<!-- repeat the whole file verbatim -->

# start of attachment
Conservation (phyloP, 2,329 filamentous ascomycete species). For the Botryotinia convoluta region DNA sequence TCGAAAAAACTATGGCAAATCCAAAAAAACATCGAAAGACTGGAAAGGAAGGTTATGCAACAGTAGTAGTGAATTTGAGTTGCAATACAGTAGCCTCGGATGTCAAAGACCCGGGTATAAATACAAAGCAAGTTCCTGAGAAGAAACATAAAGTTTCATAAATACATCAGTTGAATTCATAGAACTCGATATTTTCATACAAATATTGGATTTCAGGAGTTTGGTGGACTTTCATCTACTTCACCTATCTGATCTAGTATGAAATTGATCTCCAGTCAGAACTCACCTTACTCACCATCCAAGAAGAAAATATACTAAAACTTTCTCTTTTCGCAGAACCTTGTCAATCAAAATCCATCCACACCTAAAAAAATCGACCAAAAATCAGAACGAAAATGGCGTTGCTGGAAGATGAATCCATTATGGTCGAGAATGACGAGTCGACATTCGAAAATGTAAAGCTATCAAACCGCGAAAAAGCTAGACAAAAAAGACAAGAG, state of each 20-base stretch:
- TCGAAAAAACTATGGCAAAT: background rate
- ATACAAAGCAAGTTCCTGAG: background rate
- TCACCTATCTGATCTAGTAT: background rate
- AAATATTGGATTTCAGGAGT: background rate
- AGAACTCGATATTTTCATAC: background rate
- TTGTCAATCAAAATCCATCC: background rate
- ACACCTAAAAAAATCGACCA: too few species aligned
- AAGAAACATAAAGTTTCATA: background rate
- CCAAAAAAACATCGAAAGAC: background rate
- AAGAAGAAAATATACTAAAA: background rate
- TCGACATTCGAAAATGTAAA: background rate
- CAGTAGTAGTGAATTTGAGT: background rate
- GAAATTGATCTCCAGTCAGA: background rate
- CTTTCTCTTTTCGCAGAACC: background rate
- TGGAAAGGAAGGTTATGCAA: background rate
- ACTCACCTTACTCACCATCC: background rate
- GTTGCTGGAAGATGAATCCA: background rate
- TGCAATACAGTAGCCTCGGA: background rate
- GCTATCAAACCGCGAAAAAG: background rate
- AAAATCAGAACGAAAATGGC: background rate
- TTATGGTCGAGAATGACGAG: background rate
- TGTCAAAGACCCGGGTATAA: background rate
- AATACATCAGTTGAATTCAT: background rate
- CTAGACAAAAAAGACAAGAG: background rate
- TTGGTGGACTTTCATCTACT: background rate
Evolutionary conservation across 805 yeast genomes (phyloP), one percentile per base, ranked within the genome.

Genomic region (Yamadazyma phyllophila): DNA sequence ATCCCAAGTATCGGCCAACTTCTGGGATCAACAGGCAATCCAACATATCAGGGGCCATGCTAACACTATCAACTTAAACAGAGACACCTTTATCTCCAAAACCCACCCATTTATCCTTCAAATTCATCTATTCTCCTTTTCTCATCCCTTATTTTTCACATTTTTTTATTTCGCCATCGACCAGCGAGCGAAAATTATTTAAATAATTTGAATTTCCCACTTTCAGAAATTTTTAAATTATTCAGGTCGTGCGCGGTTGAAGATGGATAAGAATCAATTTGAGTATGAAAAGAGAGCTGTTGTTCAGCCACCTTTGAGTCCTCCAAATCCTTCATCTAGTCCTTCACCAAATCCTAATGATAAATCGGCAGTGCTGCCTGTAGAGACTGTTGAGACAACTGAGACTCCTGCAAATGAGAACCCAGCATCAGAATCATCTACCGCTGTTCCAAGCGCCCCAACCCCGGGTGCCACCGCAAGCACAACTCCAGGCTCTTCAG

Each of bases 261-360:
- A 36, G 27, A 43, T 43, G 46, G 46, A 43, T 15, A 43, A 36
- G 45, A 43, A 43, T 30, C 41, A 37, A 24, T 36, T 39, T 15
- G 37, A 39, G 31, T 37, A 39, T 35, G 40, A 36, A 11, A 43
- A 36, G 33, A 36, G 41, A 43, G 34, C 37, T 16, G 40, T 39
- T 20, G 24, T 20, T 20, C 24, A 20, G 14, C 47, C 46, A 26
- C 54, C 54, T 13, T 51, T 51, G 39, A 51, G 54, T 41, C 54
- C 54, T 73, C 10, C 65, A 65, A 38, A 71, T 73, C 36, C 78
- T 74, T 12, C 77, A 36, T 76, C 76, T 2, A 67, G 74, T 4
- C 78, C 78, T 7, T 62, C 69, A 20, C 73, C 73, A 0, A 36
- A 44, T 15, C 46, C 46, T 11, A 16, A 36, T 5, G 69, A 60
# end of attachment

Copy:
Conservation (phyloP, 2,329 filamentous ascomycete species). For the Botryotinia convoluta region DNA sequence TCGAAAAAACTATGGCAAATCCAAAAAAACATCGAAAGACTGGAAAGGAAGGTTATGCAACAGTAGTAGTGAATTTGAGTTGCAATACAGTAGCCTCGGATGTCAAAGACCCGGGTATAAATACAAAGCAAGTTCCTGAGAAGAAACATAAAGTTTCATAAATACATCAGTTGAATTCATAGAACTCGATATTTTCATACAAATATTGGATTTCAGGAGTTTGGTGGACTTTCATCTACTTCACCTATCTGATCTAGTATGAAATTGATCTCCAGTCAGAACTCACCTTACTCACCATCCAAGAAGAAAATATACTAAAACTTTCTCTTTTCGCAGAACCTTGTCAATCAAAATCCATCCACACCTAAAAAAATCGACCAAAAATCAGAACGAAAATGGCGTTGCTGGAAGATGAATCCATTATGGTCGAGAATGACGAGTCGACATTCGAAAATGTAAAGCTATCAAACCGCGAAAAAGCTAGACAAAAAAGACAAGAG, state of each 20-base stretch:
- TCGAAAAAACTATGGCAAAT: background rate
- ATACAAAGCAAGTTCCTGAG: background rate
- TCACCTATCTGATCTAGTAT: background rate
- AAATATTGGATTTCAGGAGT: background rate
- AGAACTCGATATTTTCATAC: background rate
- TTGTCAATCAAAATCCATCC: background rate
- ACACCTAAAAAAATCGACCA: too few species aligned
- AAGAAACATAAAGTTTCATA: background rate
- CCAAAAAAACATCGAAAGAC: background rate
- AAGAAGAAAATATACTAAAA: background rate
- TCGACATTCGAAAATGTAAA: background rate
- CAGTAGTAGTGAATTTGAGT: background rate
- GAAATTGATCTCCAGTCAGA: background rate
- CTTTCTCTTTTCGCAGAACC: background rate
- TGGAAAGGAAGGTTATGCAA: background rate
- ACTCACCTTACTCACCATCC: background rate
- GTTGCTGGAAGATGAATCCA: background rate
- TGCAATACAGTAGCCTCGGA: background rate
- GCTATCAAACCGCGAAAAAG: background rate
- AAAATCAGAACGAAAATGGC: background rate
- TTATGGTCGAGAATGACGAG: background rate
- TGTCAAAGACCCGGGTATAA: background rate
- AATACATCAGTTGAATTCAT: background rate
- CTAGACAAAAAAGACAAGAG: background rate
- TTGGTGGACTTTCATCTACT: background rate
Evolutionary conservation across 805 yeast genomes (phyloP), one percentile per base, ranked within the genome.

Genomic region (Yamadazyma phyllophila): DNA sequence ATCCCAAGTATCGGCCAACTTCTGGGATCAACAGGCAATCCAACATATCAGGGGCCATGCTAACACTATCAACTTAAACAGAGACACCTTTATCTCCAAAACCCACCCATTTATCCTTCAAATTCATCTATTCTCCTTTTCTCATCCCTTATTTTTCACATTTTTTTATTTCGCCATCGACCAGCGAGCGAAAATTATTTAAATAATTTGAATTTCCCACTTTCAGAAATTTTTAAATTATTCAGGTCGTGCGCGGTTGAAGATGGATAAGAATCAATTTGAGTATGAAAAGAGAGCTGTTGTTCAGCCACCTTTGAGTCCTCCAAATCCTTCATCTAGTCCTTCACCAAATCCTAATGATAAATCGGCAGTGCTGCCTGTAGAGACTGTTGAGACAACTGAGACTCCTGCAAATGAGAACCCAGCATCAGAATCATCTACCGCTGTTCCAAGCGCCCCAACCCCGGGTGCCACCGCAAGCACAACTCCAGGCTCTTCAG

Each of bases 261-360:
- A 36, G 27, A 43, T 43, G 46, G 46, A 43, T 15, A 43, A 36
- G 45, A 43, A 43, T 30, C 41, A 37, A 24, T 36, T 39, T 15
- G 37, A 39, G 31, T 37, A 39, T 35, G 40, A 36, A 11, A 43
- A 36, G 33, A 36, G 41, A 43, G 34, C 37, T 16, G 40, T 39
- T 20, G 24, T 20, T 20, C 24, A 20, G 14, C 47, C 46, A 26
- C 54, C 54, T 13, T 51, T 51, G 39, A 51, G 54, T 41, C 54
- C 54, T 73, C 10, C 65, A 65, A 38, A 71, T 73, C 36, C 78
- T 74, T 12, C 77, A 36, T 76, C 76, T 2, A 67, G 74, T 4
- C 78, C 78, T 7, T 62, C 69, A 20, C 73, C 73, A 0, A 36
- A 44, T 15, C 46, C 46, T 11, A 16, A 36, T 5, G 69, A 60